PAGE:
Lamb survival is a trait of economic importance in sheep production. Most lamb losses occur within 1 to 2 days of birth. Losses may be attributed to the lamb and to the behaviour of the dam. Maternal effects are environmental for the offspring but are genetic for the dam. ANIMALPLAN has separately evaluated individual and maternal attributes. Difficulties arise to genetically evaluate animals for survival because this trait has a binomial distribution whereas most analytical procedures assume normality. The objective of this study was to estimate heritabilities and genetic correlations for direct and maternal genetic effects on two underlying scales (probit and logit) for lamb survival in order to implement a new procedure of genetic evaluation. Variance components were obtained by Restricted Maximum Likelihood (REML) procedures after logit or probit transformation of the data with a linear mixed model using records from 25,874 lambs born over the period 1989 to 1995 in a prolific Romney flock. The lambs were the progeny of 218 sires and 6,771 dams. The model included fixed effects of sex, year, litter size at birth and age of dam and the random effects for direct genetic, maternal genetic and maternal environmental influences. Lambing and survival percentages were 178% and 87%, respectively. The estimates of heritability on the logit scale were 0.01, 0.03 and 0.04 for direct, maternal and total genetic effects, respectively. The proportion of total variance explained by maternal environmental influences was 0.09. The estimated genetic correlation between direct and maternal genetic effects was - 0.26. Similar estimates were obtained on the probit scale. Estimates will be lower for the observed scale. These results indicate a greater opportunity for improving survival by manipulating the environment rather than by selection. However survival analysis is an important component of quality assurance in a genetic improvement scheme.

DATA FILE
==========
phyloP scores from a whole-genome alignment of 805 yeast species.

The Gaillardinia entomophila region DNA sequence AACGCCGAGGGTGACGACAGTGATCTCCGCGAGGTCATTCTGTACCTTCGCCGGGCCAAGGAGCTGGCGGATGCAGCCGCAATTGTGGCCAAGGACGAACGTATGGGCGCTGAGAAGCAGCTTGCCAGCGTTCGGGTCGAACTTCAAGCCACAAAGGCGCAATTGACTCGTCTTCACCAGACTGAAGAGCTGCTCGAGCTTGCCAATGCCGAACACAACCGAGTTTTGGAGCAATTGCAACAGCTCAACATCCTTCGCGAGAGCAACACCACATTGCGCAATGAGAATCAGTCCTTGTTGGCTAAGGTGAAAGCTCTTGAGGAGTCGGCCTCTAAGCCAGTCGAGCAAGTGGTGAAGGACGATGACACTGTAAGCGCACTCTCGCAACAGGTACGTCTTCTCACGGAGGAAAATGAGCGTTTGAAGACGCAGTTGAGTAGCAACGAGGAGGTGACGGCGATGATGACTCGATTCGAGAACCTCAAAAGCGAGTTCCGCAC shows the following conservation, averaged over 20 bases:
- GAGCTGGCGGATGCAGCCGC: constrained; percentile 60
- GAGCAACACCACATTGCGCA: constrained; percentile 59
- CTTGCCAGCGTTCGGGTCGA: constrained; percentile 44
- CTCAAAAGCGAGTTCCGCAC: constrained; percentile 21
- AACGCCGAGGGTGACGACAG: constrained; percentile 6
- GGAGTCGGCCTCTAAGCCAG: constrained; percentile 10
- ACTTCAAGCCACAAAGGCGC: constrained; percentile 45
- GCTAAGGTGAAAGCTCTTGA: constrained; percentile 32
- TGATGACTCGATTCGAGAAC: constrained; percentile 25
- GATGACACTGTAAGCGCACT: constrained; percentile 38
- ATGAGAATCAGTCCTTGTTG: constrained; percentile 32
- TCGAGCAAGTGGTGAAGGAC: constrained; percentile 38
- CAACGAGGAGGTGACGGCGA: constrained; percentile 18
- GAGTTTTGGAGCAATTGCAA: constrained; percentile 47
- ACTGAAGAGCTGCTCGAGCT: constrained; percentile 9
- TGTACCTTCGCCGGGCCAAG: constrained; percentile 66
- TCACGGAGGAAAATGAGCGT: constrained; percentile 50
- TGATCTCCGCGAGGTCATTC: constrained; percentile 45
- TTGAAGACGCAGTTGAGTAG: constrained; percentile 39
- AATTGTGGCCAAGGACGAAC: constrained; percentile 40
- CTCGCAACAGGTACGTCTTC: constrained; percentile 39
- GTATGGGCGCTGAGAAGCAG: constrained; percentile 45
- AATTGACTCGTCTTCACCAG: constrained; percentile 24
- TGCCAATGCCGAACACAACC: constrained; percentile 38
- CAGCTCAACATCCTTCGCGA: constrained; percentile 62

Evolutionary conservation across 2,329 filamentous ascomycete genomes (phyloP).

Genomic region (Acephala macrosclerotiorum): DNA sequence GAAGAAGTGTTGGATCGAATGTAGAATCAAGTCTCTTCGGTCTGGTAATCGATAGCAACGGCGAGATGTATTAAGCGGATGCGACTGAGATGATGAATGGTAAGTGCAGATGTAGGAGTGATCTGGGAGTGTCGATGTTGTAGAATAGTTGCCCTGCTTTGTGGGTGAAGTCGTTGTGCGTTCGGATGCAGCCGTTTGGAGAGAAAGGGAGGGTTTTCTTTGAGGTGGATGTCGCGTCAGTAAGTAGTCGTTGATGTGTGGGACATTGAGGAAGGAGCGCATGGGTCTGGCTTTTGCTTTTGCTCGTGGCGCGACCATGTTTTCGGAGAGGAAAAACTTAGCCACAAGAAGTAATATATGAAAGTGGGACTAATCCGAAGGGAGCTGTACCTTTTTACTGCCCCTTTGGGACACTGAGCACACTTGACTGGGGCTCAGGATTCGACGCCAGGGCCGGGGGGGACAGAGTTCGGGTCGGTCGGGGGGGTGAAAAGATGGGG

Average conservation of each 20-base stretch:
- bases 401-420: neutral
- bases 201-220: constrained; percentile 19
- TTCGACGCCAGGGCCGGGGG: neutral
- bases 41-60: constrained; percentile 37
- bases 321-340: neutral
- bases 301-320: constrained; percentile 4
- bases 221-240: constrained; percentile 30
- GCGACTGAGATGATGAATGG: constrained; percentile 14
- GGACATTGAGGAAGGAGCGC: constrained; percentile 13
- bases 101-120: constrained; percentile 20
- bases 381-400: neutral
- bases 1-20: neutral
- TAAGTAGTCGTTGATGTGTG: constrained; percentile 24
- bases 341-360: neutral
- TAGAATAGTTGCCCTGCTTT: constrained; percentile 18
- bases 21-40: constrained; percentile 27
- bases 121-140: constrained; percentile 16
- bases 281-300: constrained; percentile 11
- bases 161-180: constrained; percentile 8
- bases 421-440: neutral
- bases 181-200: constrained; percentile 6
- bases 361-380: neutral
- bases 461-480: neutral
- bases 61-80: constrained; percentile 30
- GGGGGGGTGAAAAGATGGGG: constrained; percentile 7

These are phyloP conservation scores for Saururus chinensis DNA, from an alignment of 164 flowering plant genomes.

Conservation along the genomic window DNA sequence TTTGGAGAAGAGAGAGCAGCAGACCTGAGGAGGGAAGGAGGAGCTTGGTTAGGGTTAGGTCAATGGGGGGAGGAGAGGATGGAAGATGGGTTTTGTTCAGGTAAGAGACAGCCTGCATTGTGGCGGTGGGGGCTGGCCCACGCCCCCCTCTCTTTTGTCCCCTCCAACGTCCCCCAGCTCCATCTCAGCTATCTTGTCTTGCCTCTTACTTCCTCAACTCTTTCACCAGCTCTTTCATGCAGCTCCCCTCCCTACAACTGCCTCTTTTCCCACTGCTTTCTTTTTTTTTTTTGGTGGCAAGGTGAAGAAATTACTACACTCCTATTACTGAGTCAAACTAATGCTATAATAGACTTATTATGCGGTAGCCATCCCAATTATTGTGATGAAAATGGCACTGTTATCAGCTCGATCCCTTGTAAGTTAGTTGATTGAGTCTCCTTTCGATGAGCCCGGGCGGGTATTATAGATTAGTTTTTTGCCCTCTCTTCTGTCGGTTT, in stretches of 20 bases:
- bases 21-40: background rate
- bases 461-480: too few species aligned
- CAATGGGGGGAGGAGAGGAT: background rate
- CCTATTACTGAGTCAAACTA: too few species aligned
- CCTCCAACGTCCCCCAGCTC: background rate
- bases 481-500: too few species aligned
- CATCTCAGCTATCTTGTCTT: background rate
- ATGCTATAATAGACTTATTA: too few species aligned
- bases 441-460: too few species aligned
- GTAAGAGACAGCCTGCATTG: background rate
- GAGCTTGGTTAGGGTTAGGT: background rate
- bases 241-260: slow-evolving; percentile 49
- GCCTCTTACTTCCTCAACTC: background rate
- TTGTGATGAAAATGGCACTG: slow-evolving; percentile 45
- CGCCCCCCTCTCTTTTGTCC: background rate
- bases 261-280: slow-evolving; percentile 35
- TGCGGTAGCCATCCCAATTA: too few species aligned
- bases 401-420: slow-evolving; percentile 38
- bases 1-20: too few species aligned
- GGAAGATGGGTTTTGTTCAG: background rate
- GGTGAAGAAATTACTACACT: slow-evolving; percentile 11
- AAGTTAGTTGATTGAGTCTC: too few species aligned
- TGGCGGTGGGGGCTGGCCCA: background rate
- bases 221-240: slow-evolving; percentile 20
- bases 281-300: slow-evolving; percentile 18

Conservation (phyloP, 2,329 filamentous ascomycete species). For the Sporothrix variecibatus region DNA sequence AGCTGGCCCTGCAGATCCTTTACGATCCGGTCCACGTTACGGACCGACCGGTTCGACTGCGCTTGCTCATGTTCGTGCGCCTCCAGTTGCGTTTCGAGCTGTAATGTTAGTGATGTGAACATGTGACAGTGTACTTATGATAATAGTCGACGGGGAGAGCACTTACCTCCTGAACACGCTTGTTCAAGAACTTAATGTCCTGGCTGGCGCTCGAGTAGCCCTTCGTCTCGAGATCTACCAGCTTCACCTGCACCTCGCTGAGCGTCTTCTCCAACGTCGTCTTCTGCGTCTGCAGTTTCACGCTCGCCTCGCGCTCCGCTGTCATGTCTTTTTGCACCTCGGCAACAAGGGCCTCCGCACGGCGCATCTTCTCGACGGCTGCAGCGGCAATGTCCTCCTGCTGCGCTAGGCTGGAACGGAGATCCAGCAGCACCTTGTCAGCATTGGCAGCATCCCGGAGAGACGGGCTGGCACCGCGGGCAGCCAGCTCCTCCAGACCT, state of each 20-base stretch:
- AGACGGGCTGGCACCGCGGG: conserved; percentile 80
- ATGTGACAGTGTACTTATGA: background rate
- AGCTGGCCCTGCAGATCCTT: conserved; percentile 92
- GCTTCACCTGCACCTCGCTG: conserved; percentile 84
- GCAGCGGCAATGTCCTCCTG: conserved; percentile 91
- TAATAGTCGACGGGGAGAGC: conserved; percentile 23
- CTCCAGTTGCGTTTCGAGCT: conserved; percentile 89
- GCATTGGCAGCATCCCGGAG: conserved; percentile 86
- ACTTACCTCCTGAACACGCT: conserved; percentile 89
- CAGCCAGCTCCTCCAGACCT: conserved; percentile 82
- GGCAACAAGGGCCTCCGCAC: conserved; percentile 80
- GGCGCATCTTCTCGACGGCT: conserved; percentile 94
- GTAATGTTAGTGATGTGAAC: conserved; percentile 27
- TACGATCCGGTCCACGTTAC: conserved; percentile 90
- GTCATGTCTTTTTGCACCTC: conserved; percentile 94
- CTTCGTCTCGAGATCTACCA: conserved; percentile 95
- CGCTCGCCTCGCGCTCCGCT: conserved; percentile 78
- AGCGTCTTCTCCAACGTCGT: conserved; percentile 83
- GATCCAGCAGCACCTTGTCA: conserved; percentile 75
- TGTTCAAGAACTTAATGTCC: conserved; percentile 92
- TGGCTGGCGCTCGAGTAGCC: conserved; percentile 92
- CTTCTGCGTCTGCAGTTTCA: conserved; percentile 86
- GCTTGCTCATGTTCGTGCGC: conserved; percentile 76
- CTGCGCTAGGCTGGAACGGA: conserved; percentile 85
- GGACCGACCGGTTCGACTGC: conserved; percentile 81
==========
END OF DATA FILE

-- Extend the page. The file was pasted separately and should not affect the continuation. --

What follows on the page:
N, Lopez-Villalobos, and DJ Garrick

Proceedings of the New Zealand Society of Animal Production, Volume 59, , 121-124, 1999
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